I ran the ear buds up my shirt so that no one could see the wire if I pulled my long dark hair front. I was an expert at this by now.

The auditorium doors were open and the crowd hummed. I could pick out some words and a few distinct voices, but for the most part, I wasn't paying attention.

The only open seats I could see were in the last few rows, so I sat in the back corner, slouched so far that I was practically lying. I scrolled through myriads of songs, most of which I knew by heart, until finally I decided to test my luck and hit play all.

The first song was one of my favorites, “If I Die Young” by The Band Perry. I closed my eyes and turned the volume up until everything but my music was entirely inaudible.

About four songs later, I looked up to see the principal, Mr. Caite, unintentionally stomp up the stage steps, stumbling as he did so. I rolled my eyes and started playing games.
I got bored and decided to sleep, so I put on soft songs and closed my eyes.
When I woke up, my iPod's battery was dead. I wrapped the wire tightly around it before returning it to my pocket.

“...our bright Kayla dearly,” Mr. Caite finished. He gathered his papers and cleared his throat. “If homerooms would please exit according to seating, it would be greatly appreciated. I'm sure no one is in the mood for chaos.” Mr. Caite nodded and hopped down the steps, leaving the room through the back door.

My homeroom was one of the first to leave, but I stayed until everyone was gone, mostly because I wasn't a fan of being trampled. But I was also confused. I'd heard my name at the end of the principal's speech. Was he talking about me? I know there are probably plenty of other Kayla's in this school, but still, I couldn't help but wish I'd paid attention.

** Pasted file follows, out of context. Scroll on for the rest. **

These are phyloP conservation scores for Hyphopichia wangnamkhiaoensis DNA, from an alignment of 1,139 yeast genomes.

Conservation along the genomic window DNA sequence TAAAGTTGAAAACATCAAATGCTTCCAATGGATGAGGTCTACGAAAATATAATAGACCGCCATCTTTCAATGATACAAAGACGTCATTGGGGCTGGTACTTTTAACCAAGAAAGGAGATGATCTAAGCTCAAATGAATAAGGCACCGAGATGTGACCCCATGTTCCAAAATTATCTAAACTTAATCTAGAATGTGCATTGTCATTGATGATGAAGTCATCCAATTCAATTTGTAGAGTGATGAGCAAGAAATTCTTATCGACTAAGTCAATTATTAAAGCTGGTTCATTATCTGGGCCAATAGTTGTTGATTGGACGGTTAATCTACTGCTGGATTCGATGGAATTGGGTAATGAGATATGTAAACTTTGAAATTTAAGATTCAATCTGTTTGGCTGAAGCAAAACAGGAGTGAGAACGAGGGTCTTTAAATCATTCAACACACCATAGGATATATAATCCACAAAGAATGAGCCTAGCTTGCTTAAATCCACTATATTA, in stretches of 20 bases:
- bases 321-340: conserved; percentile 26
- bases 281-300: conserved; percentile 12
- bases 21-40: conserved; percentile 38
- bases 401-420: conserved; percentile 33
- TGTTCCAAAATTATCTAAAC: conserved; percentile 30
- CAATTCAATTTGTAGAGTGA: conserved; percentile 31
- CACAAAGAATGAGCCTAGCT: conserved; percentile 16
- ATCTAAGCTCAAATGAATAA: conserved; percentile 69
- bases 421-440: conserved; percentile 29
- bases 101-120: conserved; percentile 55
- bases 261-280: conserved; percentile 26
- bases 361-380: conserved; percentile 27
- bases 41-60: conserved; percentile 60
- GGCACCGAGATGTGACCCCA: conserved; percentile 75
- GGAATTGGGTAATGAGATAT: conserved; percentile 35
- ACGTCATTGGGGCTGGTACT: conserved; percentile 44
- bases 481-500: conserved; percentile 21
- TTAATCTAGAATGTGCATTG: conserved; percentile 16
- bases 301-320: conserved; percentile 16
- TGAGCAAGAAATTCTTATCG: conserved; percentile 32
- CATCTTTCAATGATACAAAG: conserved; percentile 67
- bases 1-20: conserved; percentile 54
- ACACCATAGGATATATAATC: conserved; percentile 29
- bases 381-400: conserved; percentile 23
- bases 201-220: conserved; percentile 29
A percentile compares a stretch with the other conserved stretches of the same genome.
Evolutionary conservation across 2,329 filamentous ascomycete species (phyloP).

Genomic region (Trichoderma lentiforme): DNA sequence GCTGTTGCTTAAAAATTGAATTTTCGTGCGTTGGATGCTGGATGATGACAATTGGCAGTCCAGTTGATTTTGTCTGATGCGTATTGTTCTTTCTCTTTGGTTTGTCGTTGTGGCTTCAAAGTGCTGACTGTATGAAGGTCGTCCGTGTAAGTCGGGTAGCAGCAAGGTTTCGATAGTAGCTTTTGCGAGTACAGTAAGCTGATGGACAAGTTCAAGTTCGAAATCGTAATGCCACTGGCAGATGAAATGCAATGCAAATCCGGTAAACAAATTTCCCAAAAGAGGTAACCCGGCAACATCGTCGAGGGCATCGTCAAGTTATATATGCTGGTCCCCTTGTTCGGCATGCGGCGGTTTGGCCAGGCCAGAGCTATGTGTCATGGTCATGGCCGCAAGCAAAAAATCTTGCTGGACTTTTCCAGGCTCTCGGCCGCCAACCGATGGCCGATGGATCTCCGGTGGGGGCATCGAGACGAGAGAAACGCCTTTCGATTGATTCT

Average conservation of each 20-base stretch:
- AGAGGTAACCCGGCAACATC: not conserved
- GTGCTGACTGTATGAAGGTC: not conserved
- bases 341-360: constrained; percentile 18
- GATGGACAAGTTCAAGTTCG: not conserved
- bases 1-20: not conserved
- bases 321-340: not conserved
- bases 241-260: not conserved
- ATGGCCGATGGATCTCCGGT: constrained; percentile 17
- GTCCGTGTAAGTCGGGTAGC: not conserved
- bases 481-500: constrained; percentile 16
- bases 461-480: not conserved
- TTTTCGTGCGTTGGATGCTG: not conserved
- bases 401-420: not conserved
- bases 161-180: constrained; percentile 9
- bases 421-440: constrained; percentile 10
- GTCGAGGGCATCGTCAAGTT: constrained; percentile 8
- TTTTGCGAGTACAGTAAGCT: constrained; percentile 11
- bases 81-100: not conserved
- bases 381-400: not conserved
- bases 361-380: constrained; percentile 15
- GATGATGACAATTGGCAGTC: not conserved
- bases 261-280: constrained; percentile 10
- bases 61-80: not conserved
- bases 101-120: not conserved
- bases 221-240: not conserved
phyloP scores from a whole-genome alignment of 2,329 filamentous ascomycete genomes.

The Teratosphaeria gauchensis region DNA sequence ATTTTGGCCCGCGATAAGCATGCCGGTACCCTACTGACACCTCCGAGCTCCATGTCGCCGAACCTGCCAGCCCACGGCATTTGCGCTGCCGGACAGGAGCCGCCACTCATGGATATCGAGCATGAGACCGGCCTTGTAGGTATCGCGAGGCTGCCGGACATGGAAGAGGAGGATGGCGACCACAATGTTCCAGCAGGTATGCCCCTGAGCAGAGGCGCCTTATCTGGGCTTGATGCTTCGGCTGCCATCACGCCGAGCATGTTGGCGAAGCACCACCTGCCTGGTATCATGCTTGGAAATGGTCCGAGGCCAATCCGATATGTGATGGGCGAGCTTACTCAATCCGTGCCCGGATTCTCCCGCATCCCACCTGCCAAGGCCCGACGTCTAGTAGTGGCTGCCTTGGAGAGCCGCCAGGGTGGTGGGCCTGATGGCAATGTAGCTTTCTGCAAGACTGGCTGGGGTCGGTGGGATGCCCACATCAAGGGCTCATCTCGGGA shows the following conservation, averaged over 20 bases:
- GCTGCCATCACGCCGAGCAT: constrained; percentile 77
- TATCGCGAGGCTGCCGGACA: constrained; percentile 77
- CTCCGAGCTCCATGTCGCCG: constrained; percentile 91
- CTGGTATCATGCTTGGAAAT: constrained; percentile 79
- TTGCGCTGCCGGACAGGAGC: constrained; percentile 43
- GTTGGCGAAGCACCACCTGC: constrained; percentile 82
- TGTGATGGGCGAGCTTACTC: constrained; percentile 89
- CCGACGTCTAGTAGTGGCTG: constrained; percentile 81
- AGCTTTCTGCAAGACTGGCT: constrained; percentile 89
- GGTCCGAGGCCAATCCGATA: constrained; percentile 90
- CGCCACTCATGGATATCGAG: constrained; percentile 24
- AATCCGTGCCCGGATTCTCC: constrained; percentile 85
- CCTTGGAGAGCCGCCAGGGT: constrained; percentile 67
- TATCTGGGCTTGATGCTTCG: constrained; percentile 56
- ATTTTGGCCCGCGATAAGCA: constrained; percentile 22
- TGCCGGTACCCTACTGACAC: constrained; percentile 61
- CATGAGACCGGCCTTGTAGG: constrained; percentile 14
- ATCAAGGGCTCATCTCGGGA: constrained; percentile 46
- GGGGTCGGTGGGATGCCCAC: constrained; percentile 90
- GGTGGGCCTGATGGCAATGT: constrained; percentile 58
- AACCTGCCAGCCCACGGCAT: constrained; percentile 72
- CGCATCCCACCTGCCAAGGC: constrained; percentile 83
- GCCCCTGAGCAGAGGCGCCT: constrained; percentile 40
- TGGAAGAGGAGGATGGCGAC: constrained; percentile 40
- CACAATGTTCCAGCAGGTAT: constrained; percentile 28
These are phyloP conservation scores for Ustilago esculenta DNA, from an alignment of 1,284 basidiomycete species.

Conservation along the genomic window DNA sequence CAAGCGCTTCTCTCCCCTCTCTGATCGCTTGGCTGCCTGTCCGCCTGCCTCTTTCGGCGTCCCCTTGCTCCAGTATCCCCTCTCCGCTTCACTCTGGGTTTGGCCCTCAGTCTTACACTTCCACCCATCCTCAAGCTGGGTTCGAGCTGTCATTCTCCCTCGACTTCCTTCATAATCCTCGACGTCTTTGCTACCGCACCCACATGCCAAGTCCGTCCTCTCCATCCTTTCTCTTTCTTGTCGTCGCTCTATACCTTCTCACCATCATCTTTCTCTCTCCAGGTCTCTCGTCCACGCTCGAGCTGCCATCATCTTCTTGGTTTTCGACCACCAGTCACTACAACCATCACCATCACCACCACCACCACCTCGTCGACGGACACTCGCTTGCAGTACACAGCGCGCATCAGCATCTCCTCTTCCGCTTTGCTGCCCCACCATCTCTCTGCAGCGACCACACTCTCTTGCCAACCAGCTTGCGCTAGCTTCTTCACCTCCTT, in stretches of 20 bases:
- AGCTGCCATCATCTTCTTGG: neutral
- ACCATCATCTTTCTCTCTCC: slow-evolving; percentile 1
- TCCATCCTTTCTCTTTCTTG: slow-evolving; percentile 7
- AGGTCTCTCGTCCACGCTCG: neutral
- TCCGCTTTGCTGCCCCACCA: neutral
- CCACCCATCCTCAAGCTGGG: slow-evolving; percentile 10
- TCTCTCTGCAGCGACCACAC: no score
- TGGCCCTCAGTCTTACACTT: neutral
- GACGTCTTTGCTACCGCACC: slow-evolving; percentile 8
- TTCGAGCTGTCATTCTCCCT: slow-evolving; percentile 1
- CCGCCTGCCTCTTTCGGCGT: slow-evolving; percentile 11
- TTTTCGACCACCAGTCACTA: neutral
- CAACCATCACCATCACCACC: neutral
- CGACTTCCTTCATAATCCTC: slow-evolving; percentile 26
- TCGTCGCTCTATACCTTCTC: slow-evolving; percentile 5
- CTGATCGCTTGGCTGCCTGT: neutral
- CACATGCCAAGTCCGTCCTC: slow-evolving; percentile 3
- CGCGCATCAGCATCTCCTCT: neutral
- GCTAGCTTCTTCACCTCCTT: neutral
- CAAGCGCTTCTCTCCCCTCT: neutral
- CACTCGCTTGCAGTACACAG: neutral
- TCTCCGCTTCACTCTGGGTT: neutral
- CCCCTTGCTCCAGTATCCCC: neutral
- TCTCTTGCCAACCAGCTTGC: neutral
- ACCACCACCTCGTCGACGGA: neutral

As I left, I checked the clock. 11:37. Today, we were dismissed at 11:38. Who would notice if I left a minute early? Even if someone did, they wouldn't care.

Still, I just stood there, debating whether I should go or not. Before I could give myself an answer, people started pouring into the halls.
“It's just so sad,” a nasally voice almost shouted.

“She was so sweet,” another replied.

“And smart,” a third person added.

It wasn't any of my business, but I asked anyway. “Who?” I was walking behind the trio of short, pimple-faced students. They just ignored me. “Who was sweet and smart?” Again, I got no response.

I’m usually one to avoid attention or social interaction at all costs, but this was ridiculous, so I tried to grab the tallest, a red head. I must have missed.

“Why is it so cold?” She shivered and rubbed her arms as they opened the door.

The mousy brunette to her left laughed. “Maybe because it's January?”

I just sighed and slowly walked to my bus. I needed to get home and take a nap. Again.

For the most part, everyone was on their buses. I followed a tall chubby kid named Chris who lived down the street from me.

He waddled down the sidewalk under the weight of his back pack. If he wasn't in a hurry, than neither was I. We were only about three yards apart and I would get on less than a minute after him. If the driver saw him, he would see me, too.